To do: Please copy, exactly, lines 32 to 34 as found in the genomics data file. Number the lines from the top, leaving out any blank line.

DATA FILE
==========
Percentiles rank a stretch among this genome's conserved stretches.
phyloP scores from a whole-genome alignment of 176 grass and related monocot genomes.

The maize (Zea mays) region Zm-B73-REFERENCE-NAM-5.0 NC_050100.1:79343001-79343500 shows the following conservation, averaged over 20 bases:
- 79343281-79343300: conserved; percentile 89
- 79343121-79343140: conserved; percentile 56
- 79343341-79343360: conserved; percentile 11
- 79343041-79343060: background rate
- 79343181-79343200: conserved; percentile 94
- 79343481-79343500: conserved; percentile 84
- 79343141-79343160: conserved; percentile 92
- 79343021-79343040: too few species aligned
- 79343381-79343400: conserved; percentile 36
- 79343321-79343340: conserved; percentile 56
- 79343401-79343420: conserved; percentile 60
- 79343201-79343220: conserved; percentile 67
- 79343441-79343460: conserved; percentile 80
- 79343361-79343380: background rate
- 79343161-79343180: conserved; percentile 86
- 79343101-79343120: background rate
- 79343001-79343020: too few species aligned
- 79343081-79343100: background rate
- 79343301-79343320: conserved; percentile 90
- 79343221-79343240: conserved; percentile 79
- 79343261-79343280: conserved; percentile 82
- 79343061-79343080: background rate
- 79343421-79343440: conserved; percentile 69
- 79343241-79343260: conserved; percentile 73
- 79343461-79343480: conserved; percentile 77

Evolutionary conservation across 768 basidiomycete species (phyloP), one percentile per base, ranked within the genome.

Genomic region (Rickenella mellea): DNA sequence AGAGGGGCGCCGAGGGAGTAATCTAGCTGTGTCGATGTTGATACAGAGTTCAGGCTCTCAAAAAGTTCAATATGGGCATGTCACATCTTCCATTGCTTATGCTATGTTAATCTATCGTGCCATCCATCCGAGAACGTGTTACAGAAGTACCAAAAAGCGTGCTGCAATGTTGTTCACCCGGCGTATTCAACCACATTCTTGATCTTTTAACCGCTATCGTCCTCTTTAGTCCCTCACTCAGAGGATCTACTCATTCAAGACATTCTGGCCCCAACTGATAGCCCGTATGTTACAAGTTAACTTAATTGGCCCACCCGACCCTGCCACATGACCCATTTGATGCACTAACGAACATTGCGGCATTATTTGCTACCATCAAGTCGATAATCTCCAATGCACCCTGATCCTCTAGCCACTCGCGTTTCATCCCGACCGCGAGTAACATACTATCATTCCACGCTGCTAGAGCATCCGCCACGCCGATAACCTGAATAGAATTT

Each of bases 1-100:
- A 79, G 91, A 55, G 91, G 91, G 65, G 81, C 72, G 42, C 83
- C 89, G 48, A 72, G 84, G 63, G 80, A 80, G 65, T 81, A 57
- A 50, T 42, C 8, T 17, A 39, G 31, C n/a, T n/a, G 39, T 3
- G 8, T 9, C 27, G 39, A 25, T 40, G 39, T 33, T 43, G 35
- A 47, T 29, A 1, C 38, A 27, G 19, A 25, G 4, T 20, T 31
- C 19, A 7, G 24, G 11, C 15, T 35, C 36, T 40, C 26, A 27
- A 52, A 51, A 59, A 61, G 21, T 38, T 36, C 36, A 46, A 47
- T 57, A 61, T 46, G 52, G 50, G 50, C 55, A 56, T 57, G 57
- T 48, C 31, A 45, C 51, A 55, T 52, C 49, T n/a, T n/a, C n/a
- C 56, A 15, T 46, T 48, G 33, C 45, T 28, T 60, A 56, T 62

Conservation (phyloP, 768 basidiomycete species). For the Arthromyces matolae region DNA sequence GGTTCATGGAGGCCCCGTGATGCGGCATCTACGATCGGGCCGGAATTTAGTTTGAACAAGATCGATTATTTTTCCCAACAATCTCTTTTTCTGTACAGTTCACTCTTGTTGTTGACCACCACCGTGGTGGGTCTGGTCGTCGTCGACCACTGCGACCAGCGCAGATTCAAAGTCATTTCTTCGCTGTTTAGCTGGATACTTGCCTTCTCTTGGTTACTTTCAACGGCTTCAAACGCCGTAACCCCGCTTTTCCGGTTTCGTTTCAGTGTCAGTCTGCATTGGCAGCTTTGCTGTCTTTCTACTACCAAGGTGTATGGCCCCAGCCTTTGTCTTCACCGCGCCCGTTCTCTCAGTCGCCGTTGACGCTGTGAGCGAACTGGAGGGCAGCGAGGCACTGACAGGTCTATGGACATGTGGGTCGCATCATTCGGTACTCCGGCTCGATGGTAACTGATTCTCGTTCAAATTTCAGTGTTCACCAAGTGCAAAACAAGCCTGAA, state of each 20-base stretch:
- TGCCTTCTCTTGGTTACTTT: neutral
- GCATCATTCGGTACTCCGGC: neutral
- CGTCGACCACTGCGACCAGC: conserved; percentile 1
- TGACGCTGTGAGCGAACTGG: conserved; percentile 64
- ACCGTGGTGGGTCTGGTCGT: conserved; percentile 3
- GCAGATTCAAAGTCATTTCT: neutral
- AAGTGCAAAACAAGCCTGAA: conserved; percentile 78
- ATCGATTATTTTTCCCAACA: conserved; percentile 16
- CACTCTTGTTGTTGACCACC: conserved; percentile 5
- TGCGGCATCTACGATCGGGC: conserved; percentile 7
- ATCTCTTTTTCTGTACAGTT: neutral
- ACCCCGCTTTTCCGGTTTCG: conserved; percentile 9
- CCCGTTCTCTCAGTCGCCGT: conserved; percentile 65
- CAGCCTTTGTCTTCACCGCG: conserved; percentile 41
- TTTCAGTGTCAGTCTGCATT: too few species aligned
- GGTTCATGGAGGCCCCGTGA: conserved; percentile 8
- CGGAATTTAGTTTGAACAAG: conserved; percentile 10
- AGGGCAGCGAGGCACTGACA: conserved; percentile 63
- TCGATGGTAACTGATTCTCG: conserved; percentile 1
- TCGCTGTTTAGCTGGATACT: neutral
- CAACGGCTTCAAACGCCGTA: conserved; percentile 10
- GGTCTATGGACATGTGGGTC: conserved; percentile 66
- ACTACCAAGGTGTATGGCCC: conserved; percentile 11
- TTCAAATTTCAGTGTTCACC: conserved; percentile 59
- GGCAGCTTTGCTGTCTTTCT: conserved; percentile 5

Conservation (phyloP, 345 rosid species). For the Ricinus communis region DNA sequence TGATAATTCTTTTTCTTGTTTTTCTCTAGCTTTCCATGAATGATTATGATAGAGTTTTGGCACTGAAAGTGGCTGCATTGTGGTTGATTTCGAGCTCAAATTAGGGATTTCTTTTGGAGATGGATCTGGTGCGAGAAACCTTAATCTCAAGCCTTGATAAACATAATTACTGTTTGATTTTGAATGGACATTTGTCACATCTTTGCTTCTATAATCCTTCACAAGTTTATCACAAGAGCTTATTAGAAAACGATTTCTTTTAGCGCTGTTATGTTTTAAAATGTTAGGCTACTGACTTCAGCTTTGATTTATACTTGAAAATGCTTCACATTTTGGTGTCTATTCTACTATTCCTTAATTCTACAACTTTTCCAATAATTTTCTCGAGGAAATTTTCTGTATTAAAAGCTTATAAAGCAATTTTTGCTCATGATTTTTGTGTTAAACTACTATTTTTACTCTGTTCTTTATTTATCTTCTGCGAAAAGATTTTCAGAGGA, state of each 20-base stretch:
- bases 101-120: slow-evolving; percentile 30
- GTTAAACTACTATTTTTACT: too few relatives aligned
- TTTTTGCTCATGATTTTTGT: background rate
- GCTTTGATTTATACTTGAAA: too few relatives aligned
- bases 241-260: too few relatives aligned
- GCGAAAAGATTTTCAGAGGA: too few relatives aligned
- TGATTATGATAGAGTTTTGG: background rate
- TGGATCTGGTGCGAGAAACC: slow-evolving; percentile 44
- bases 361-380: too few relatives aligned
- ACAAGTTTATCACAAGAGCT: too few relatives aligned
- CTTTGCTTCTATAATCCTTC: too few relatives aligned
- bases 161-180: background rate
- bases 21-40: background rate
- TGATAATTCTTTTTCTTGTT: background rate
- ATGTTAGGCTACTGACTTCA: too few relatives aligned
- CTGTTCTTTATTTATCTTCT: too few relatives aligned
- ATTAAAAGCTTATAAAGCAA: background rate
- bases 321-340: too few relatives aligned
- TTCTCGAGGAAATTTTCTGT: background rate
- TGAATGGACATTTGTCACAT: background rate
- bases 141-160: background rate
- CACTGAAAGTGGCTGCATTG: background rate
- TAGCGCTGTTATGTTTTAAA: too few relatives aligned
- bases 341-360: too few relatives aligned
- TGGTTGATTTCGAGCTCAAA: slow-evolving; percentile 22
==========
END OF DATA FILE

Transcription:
- A 79, G 91, A 55, G 91, G 91, G 65, G 81, C 72, G 42, C 83
- C 89, G 48, A 72, G 84, G 63, G 80, A 80, G 65, T 81, A 57
- A 50, T 42, C 8, T 17, A 39, G 31, C n/a, T n/a, G 39, T 3